For China, the internet is more of an intranet. It’s almost completely cut off from the western world by what we call ‘The Great Firewall’, a complex system of filters and blockages. A firewall limits or controls access between computer networks. As you can tell by the name, a firewall acts like a physical wall between your computer and an undesirable activity on the internet. The Chinese authorities block website content and monitor internet usage of its citizens, making it hard to discuss certain topics or speak your mind.
A lot of western apps have been banned in China by this firewall. That means there is no Facebook, no Twitter, no Google. Instead, they have been replaced by Chinese apps. These apps are all monitored by the government. The Firewall allows the government to regulate and censor the internet.
Big ball of diversity
Sinologist Jade Van Overmeir tells us more about the reason behind the internet censorship in China: ‘China is gigantic. Because it’s so big, it also has a lot of diversity, in terms of geography but also in terms of culture. There are lots of different traditions and dialects. You could say China is a big ball of diversity. The thing is, China is afraid of chaos. All the diversity raises the difficult question: “How do we make sure that our realm is still structured and that we have everything under control?” Diversity brings chaos, and all they want is order. So in one way, the censorship exists because of the idea that order has to be kept. China has to have everything under control.’
‘Every possible jammer is a problem,’ Van Overmeir continues, ‘If Western social media bring chaos, and so become a jammer, China wants to block it out. China doesn’t want the Western world to get involved or criticise things that are happening in China.’
‘Another reason is that they like to do their own thing,’ Van Overmeir explains, ‘They’re not scared of social media, they just want to control it. Take Google for example. China didn’t have any issues with Google until the government wanted permission to access all the user data. Google said no, and China threw them out. They made their own Google, called Baidu. All these Chinese companies give the Chinese authorities permission to their user files. That way, China can monitor what is being said online and censor certain topics.’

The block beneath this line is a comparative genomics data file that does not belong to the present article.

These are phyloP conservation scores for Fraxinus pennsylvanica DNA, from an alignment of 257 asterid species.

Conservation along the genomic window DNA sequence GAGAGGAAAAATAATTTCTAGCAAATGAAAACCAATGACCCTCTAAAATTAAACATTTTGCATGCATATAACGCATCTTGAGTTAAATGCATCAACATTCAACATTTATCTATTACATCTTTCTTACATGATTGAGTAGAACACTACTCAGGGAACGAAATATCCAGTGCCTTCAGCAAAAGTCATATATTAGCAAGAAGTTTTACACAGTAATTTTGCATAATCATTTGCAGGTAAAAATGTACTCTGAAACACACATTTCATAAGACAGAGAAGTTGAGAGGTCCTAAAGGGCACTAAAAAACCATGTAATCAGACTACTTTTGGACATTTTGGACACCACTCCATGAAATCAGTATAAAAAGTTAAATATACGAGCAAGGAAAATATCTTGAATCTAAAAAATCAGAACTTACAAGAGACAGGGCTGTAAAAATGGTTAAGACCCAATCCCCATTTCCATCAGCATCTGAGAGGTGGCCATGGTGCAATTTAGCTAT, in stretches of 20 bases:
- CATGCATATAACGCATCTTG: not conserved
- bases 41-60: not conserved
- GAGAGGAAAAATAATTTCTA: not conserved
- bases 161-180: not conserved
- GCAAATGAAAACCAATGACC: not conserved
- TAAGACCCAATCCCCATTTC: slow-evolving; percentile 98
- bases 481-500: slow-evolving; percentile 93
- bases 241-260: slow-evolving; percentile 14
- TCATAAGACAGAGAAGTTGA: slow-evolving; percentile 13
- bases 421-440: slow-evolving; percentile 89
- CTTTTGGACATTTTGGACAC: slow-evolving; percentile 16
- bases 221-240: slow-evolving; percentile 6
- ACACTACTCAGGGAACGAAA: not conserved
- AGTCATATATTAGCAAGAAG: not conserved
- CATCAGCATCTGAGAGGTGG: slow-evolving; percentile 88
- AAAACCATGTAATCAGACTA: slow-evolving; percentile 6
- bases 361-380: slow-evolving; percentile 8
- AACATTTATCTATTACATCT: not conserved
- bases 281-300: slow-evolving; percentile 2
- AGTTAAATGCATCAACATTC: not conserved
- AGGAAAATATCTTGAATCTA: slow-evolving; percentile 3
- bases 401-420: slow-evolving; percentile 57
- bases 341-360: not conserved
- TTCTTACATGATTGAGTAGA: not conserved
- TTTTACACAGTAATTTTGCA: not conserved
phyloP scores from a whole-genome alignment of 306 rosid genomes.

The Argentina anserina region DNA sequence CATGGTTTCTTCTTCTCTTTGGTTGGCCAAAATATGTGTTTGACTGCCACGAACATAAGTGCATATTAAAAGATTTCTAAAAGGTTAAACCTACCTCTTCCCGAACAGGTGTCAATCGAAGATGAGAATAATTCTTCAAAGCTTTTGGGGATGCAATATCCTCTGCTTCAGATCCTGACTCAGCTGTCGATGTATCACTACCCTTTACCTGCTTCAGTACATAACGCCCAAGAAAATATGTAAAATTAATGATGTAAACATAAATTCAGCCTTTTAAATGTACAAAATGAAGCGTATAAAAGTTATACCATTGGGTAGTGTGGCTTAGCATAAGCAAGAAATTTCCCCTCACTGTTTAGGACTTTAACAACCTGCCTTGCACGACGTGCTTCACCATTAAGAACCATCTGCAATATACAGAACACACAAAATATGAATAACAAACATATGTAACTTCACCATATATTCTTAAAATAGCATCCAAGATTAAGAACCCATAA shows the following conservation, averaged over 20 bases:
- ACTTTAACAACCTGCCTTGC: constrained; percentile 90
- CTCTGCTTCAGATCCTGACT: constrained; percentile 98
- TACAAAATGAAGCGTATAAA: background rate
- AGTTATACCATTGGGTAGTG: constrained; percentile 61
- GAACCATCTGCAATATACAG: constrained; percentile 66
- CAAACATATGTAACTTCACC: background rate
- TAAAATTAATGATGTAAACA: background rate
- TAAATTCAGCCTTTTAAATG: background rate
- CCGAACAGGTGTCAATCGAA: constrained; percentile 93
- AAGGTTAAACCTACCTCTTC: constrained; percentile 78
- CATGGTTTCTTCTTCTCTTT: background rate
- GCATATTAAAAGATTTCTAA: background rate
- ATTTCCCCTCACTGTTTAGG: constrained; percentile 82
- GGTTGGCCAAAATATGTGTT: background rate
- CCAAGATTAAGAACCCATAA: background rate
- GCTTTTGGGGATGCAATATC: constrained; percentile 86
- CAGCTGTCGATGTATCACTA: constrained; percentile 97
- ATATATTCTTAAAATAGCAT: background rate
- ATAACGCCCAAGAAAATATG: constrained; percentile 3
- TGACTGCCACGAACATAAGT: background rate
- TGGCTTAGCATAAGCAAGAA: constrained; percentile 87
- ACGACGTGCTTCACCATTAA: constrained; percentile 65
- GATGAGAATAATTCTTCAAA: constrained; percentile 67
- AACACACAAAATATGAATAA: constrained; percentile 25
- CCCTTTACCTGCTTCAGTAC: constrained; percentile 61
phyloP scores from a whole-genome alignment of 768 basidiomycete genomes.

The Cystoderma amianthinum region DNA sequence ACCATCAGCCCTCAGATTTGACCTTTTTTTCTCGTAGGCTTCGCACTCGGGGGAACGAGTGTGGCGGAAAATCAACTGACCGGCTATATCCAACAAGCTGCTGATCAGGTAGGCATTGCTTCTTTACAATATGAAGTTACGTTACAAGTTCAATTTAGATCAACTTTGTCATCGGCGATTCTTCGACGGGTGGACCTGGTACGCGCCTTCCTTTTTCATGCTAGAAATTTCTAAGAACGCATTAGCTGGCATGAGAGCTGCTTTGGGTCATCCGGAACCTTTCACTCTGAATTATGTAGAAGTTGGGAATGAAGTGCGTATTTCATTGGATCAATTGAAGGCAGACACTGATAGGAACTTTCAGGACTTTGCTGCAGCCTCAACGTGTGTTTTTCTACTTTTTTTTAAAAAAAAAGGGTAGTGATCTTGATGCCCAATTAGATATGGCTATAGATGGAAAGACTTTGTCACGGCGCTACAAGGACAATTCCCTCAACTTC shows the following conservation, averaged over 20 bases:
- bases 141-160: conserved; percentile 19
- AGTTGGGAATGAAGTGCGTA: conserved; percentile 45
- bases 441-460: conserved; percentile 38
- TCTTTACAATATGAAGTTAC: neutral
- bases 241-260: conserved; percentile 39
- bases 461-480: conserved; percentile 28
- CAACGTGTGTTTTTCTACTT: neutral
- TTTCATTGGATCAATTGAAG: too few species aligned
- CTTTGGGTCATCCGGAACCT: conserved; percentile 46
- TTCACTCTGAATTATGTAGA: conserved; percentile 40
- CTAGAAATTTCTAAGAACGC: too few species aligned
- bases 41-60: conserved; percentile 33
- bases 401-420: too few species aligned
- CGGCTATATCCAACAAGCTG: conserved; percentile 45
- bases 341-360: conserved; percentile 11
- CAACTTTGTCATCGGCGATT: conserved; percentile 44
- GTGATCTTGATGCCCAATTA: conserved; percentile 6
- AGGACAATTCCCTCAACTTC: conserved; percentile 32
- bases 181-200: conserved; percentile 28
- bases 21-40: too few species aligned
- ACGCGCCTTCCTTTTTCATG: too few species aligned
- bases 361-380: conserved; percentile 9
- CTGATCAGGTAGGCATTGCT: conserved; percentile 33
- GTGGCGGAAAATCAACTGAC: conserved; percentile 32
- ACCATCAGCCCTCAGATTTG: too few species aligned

Winnie The Pooh
But what does this censorship do with the Chinese culture? Van Overmeir tells us more: ‘The censorship basically means that there is no freedom of speech. There are certain topics Chinese citizens can’t talk about. You can’t criticise politicians, talk about the Communist Party or the authorities in a bad way. But the interesting thing is: Chinese people always find a way to go around it, which creates a new kind of culture. They’re innovative and creative and try to find a way to express their thoughts.’
A meme that compared the current president of China Xi Jinping with Winnie The Pooh started back in 2013. Lots of citizens thought Jinping and Winnie shared similarities and used the name Winnie The Pooh to light-heartedly mock their president on the internet. The meme started when Jinping visited the United States, and an image of Jinping and Barack Obama walking together spurred comparisons of Winnie, Jinping, walking with Tigger, Obama.
Many memes were made, but censors began erasing the pictures of Winnie that mocked Jinping, and eventually banned Winnie The Pooh.
Famous YouTuber PewDiePie has been banned in China as well. In a recent video, he spoke out about the Hong Kong protests. In the video, he also compared Xi Jinping with Winnie The Pooh. The video was a meme review, this means that he was looking at memes about Hong Kong and the president and sharing his thoughts about it. He did apologise to his Chinese fans: ‘I’m sorry if you’re in China and try to watch my video’s. That kind of sucks.’
just found out im banned in china. shit fucking sucks so hard dude pic.twitter.com/OIr86Aa89f
— ƿ૯ωძɿ૯ƿɿ૯ (@pewdiepie) October 19, 2019
Provoke rebellious behaviour
Censorship doesn’t only happen online, but also in movies. ‘Every country has their own offer of movies. There are some movies on Belgian Netflix that you can’t watch on German Netflix. But China does censor some parts of movies. Take the movie Skyfall for example. There’s this scene in which Bond kills a guard in Shanghai. In this scene, prostitution in Macau is mentioned. According to China, that mention could cause harm on a political and moral level.’
Banning movies or tv-shows also happens. Remember the Winnie The Pooh memes? Because of the memes, the new movie Christopher Robin has been banned from releasing in China. Another reason for the films rejection might be that China only allows 34 foreign films to be released in cinemas each year.
Living in a bubble
‘There are lots of Chinese people that just don’t talk about these banned topics, be it because they don’t want to get in trouble or because they don’t know anything about it with the little information they get. Some of them live in a bubble where they don’t know anything about the bad things that happen because of the little information. For example, you can’t find anything about the Tiananmen Square protests that happened in 1989. When you look it up on Baidu, the Chinese Google, you can only find pictures of the pretty square. China tries to keep order by creating obliviousness. There are others who try their best to discuss it as discreetly as possible.’
Want to know which apps you can use in China? Make sure to check in next week at 21bis.be
Text & photo: © Janne Schellingen